Less than 20% of those diagnosed with a brain tumour survive beyond five years
Brain tumour patient remembered at research centre where scientists are working to find a cure
A brain tumour patient who raised tens of thousands of pounds was remembered at the research centre where he channelled his fundraising and where scientists are focused on finding a cure for brain tumours.
Dan Wiggins of Hersham, Surrey, was diagnosed with a brain tumour in 2006, aged 30. In 2009, after enduring a variety of treatments, he was told that the tumour had become high grade and that he would need regular chemotherapy, as well as radiotherapy.
Having discovered that brain tumours kill more children and adults under the age of 40 than any other cancer, Dan committed himself to raising awareness and funds for the Brain Tumour Research Campaign (BTRC), a member charity of pioneering national charity, Brain Tumour Research.
In 2010 Dan organised and led a team of cyclists, which included his mother Rosalind and his wife Lucy’s brother, Ben Emmett, the 900 miles from John O’Groats to Land’s End, raising an awe-inspiring £60,000.
After further surgery in 2015, life seemed to be getting back to normal for Dan, but in early September, while he was doing what he loved best – sailing, Dan collapsed and was found in the water. He was taken to hospital where he passed away a few days later, aged just 39.
His family have vowed to continue his work (Rosalind has just completed her fourth fundraising cycle ride – this time from Paris to London). On Thursday 13th July, Dan’s wife, Lucy, who still lives in Hersham, his father and mother, Robert and Rosalind, from Tavistock in Devonshire, brother Joshua from Billingshurst, West Sussex and mother-in-law and brother-in-law, Helen and Ben Emmett both from Maidenhead, placed tiles in Dan’s memory on the Wall of Hope at the Brain Tumour Research Centre of Excellence at Imperial College, London.
They were given a tour of the research facility at Hammersmith Hospital and heard from lead scientist Dr Nelofer Syed (who remembers Dan well and all the questions he would ask) about the work taking place there. They met Kevin O’Neill, a leading neuro-surgeon at Charing Cross Hospital where Dan was treated, who told them about how the research work was being translated into new surgical tools, such as the iKnife, which can differentiate between tumour and normal brain cells during surgery.
Lucy said: “Dan was committed to help raise awareness and his campaign to raise money for research was incredibly important. Somehow he always managed to remain positive and, more than anything he wanted to give hope to others. Dan would say we need to focus on improving research technology and public awareness and look to the future for people who are still alive and help them extend their life expectancy.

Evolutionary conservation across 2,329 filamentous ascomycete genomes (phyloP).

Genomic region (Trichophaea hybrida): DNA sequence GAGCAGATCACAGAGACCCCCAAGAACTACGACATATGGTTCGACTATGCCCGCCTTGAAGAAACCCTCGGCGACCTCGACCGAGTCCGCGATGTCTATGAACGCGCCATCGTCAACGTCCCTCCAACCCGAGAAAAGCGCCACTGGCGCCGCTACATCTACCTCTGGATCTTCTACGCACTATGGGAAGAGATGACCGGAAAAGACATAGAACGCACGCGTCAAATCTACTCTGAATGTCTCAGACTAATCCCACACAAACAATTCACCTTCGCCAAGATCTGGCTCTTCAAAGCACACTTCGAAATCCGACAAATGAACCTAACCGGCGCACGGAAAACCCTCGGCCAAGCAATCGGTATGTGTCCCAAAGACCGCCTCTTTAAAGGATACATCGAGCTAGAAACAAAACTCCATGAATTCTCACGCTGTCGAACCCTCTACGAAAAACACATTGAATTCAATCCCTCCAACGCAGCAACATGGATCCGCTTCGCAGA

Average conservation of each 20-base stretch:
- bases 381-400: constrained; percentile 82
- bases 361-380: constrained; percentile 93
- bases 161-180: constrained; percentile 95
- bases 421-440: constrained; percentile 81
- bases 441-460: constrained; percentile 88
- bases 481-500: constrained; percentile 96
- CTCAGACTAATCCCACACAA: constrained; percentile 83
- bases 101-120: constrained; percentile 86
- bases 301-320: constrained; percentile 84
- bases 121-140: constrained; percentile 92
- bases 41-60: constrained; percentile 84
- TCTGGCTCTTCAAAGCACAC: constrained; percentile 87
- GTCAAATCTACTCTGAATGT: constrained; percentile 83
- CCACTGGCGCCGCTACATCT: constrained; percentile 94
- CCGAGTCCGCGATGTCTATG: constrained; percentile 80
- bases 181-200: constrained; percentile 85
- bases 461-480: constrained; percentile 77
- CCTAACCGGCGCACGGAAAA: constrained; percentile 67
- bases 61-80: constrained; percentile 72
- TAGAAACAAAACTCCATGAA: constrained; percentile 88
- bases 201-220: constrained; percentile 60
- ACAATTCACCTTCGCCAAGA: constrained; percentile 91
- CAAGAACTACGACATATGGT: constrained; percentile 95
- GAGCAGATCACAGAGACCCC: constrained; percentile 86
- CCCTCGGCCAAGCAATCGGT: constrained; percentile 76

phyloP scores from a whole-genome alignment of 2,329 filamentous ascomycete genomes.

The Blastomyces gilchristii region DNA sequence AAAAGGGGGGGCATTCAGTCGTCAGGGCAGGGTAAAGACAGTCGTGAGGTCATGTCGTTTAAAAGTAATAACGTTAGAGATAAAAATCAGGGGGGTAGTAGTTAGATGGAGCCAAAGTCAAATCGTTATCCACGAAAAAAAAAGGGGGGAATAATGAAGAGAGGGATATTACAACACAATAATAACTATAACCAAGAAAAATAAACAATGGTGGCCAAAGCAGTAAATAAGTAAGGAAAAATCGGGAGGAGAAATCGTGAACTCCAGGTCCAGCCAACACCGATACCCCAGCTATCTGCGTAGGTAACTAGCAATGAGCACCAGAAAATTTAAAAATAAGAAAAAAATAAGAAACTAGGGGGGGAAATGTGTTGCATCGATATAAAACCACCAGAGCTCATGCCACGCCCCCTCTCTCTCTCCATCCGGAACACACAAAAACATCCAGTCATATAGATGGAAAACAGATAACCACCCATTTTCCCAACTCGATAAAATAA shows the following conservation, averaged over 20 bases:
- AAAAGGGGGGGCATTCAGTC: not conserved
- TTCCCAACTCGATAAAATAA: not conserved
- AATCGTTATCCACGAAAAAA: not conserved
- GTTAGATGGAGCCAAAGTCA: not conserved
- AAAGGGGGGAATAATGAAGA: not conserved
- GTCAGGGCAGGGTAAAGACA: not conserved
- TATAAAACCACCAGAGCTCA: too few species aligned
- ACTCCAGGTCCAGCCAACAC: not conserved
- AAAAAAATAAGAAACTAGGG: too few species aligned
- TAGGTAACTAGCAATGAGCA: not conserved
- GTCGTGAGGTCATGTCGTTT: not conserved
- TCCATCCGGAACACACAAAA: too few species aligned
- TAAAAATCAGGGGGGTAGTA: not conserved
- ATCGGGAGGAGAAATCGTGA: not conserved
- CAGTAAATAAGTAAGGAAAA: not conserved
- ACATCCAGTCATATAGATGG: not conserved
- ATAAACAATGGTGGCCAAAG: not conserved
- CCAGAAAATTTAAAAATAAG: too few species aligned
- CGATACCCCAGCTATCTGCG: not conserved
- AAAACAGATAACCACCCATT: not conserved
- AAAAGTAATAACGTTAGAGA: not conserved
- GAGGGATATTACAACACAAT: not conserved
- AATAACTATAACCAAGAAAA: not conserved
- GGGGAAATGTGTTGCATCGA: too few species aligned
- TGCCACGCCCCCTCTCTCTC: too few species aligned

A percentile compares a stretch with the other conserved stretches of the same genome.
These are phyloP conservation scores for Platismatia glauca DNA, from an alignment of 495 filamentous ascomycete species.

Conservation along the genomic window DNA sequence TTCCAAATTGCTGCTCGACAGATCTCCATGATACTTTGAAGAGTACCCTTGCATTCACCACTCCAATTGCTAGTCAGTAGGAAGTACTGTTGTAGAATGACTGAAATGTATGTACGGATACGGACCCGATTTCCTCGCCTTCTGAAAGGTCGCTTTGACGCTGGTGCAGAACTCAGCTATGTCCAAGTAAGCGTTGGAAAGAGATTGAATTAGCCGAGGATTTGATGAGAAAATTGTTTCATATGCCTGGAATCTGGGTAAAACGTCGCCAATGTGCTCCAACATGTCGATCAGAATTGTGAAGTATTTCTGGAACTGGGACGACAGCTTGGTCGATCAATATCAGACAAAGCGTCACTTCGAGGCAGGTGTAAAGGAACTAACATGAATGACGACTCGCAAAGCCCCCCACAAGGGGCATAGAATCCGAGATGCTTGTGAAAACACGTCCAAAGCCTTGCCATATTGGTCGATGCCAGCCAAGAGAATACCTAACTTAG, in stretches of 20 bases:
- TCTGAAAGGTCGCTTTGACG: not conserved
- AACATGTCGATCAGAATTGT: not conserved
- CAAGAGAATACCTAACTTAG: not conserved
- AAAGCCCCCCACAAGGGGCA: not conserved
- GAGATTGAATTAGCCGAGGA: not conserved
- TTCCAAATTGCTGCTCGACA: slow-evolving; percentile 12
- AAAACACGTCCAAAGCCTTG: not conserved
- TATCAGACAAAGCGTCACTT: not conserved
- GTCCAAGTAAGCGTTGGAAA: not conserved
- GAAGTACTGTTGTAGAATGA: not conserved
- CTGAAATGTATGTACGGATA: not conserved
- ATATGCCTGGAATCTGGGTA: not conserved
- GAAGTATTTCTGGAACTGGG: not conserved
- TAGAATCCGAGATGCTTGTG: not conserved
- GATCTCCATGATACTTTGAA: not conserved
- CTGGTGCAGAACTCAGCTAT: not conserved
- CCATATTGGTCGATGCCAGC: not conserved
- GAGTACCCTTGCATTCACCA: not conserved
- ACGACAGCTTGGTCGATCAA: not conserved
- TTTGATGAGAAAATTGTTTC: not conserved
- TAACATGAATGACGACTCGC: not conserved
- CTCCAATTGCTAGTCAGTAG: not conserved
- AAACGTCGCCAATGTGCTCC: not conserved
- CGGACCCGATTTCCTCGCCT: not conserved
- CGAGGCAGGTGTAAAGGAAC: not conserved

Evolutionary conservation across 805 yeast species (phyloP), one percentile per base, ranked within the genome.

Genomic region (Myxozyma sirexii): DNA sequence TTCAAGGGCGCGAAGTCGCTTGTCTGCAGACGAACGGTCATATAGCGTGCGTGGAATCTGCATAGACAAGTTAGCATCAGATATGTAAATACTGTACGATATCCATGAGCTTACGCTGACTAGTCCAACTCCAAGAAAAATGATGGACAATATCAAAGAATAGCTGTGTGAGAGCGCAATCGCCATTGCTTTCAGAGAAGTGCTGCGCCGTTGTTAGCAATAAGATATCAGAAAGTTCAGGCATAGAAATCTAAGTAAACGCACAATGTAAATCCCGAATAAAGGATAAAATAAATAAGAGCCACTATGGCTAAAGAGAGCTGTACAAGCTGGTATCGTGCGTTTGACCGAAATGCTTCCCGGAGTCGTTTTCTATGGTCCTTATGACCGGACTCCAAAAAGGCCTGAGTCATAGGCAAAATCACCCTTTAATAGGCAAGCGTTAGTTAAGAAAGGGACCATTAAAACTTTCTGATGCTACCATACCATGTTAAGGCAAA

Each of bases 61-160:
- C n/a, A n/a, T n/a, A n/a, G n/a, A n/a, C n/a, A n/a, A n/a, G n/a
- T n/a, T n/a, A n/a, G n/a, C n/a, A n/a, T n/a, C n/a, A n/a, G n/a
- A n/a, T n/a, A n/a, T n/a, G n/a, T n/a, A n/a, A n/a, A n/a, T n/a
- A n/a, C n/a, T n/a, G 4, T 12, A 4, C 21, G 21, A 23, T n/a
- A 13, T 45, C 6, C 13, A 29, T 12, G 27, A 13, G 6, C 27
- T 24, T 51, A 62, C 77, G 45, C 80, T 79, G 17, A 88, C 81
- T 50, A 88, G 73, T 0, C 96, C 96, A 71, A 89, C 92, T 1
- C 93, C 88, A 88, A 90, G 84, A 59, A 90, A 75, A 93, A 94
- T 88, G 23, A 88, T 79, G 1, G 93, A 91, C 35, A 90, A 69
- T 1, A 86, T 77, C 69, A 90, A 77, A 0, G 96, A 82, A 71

“An increase in funding for research into brain tumours is vital if we are to prevent other families enduring the pain we live with every day.”
BTRC and Brain Tumour Research are campaigning to increase the national spend on research into brain tumours from £30million per year to £35million. Just 1% of the national spend on cancer research has been allocated to this devastating disease.
For further information, please contact:
Liz Fussey at Brain Tumour Research on 07811 06837 or Liz@braintumourresearch.org
Notes to Editors
Brain Tumour Research is the only national charity in the UK focused on funding sustainable research to find a cure for brain tumours. We are building a game-changing network of world-class Research Centres of Excellence in the UK. Embracing passionate member charities nationwide, £5.5 million was raised towards research and support during 2016.
We are campaigning to see the national spend on research into brain tumours increased to £30 - £35 million a year, in line with breast cancer and leukaemia. The charity is celebrating a year of high-profile campaigning on this issue following the unprecedented success of its petition in 2016. Following that, Brain Tumour Research is now taking a leading role in the Government’s Task and Finish Working Group convened to tackle the historic underfunding for research.
Key statistics on brain tumours:
- Brain tumours kill more children and adults under the age of 40 than any other cancer
- They kill more children than leukaemia
- They kill more men under 45 than prostate cancer
- They kill more women under 35 than breast cancer
- Just 1% of the national spend on cancer research has been allocated to this devastating disease
- In the UK 16,000 people each year are diagnosed with a brain tumour
- Less than 20% of those diagnosed with a brain tumour survive beyond five years compared with an average of 50% across all cancers
- Incidences of, and deaths from, brain tumours are increasing.
Please quote Brain Tumour Research as the source when using this information. Additional facts and statistics are available from our website including our latest Report on National Research Funding. We can also provide case-studies and research expertise for media.